Some books come along and change how you think and what you want for your future. Into the Magic Shop by Dr. James Doty was one of those books for me. It’s quickly going to become one of my most-gifted books, I know that for sure.
I first heard about Dr. Doty on the On Being Podcast: my go-to podcast for drifting off to on sleepless nights. It was on this podcast episode that I first heard his story, but it didn’t really hit me properly until I read the book.
James Doty grew up poor in the high desert of California, with an alcoholic father and a mother chronically depressed and paralyzed by a stroke. He couldn’t see a way out of poverty until a chance meeting changed his life, setting James on his course to becoming a clinical professor of neurosurgery at Stanford University and founding director of CCARE, the Center for Compassion and Altruism Research and Education.
The moment that changed everything? When he wandered into a magic shop looking for a plastic thumb at twelve years old. Instead he met Ruth, a woman who “looked like she could be anyone’s grandmother, except for her eyes. Her eyes promised mystery and secrets and adventure.”
“I’ve felt that connection with others throughout my life—sometimes it’s a random person in an elevator, where you look into each other’s eyes, and for reasons you can’t explain, there is a connection, not just simply eyes meeting, but some deeper knowing, an acknowledgment of each other’s humanity and the reality of being on the same path.”
On that first meeting, Ruth asked James if he was willing to learn the most powerful magic – magic that would change his life and the lives of many others. Her only request was that he would teach it to someone else during his lifetime.
James agreed, and in the next six weeks Ruth taught him how to meditate, visualise his goals, and practice loving kindness.
As Ruth promised, the magic changed James’s life. She gave him his first glimpse of the unique relationship between the brain and the heart.
The real magic of Into the Magic Shop, published in 2016, is how much it brings together in one book.
It’s a fantastic memoir, for one. It’s hard not to love James’s underdog story: a young boy born into a struggling family who becomes a leading neurosurgeon and reaches the goals he’s always dreamed of.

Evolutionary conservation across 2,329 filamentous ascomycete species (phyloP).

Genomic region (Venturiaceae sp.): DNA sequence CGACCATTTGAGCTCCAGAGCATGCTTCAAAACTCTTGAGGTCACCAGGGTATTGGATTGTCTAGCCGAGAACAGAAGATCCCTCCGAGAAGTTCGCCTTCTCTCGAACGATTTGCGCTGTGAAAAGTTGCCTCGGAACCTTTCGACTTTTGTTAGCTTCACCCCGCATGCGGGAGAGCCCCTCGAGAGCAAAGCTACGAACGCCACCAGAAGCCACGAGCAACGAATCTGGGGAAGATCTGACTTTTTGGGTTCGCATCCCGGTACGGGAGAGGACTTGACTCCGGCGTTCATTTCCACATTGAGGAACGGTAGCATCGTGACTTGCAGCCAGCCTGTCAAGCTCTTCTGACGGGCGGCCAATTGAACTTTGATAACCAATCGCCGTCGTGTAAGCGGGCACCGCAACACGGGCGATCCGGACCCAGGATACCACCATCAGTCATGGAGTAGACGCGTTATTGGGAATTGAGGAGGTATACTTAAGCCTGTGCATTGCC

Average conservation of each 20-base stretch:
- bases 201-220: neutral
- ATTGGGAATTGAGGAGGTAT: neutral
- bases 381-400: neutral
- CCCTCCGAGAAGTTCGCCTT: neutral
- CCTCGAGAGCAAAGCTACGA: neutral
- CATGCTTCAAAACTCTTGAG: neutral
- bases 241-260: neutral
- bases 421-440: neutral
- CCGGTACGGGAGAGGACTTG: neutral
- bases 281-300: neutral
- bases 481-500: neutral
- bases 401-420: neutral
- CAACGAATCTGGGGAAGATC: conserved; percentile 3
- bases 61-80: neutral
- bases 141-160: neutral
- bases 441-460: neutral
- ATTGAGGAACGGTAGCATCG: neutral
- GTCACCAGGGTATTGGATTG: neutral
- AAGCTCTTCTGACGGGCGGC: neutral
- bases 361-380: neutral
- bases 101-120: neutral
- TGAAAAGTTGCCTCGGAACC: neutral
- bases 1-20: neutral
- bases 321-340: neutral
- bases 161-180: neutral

“When our hearts are wounded that’s when they open. We grow through pain. We grow through difficult situations. That’s why you have to embrace each and every difficult thing in your life. I feel sorry for people who have no problems. Who never have to go through anything difficult. They miss out on the gift. They miss out on the magic.”
As James becomes a doctor, we hear his stories from the operating room and his heart-to-heart interactions with patients – both of which brought me to tears, once on a flight from Kuala Lumpur to London and a week later on a train from rural Southern England to Glasgow.
I was bleary-eyed within about ten pages of opening the book – which is usually a strong sign I’m going to love it.
“We are born into families and situations, and it’s all really out of our control. But as we get older, we choose. Consciously or unconsciously, we decide how we are going to allow ourselves to be treated. What will you accept? What won’t you accept? You’re going to have to choose, and you’re going to have to stand up for yourself. No one else can do it for you.”
But Into the Magic Shop is so much more than just a memoir. It could stand alone as an exploration of the beautiful and mysterious synchronicity of our hearts and brains – and it’s one of the best books I’ve read on the power of compassion and mindfulness to transform our thinking and our lives.
Dr. Doty also dives into the law of attraction, a term I’ve always found a bit woo-woo but has transformed my life in the last few years nonetheless.
Medical memoir, story of an underdog, exploration of the brain-heart connection, celebration of mindfulness and loving-kindness, a testament to visualisation to achieve our goals… this book does a lot. And it does it superbly.
“When our brain changes, we change. That is a truth proven by science. But an even greater truth is that when our heart changes, everything changes. And that change is not only in how we see the world but in how the world sees us. And in how the world responds to us.”
I would love it if everyone I knew read Into the Magic Shop.
I’d love it if you read it, too.
Read it and think about how your dreams align with your heart. Look at the goals you scribbled down last time a self-improvement book told you to and think about if they’re what you really want. Think about if you’re living in the way that matters most to you.
And when you’re finished, decide who you will give the book to next.
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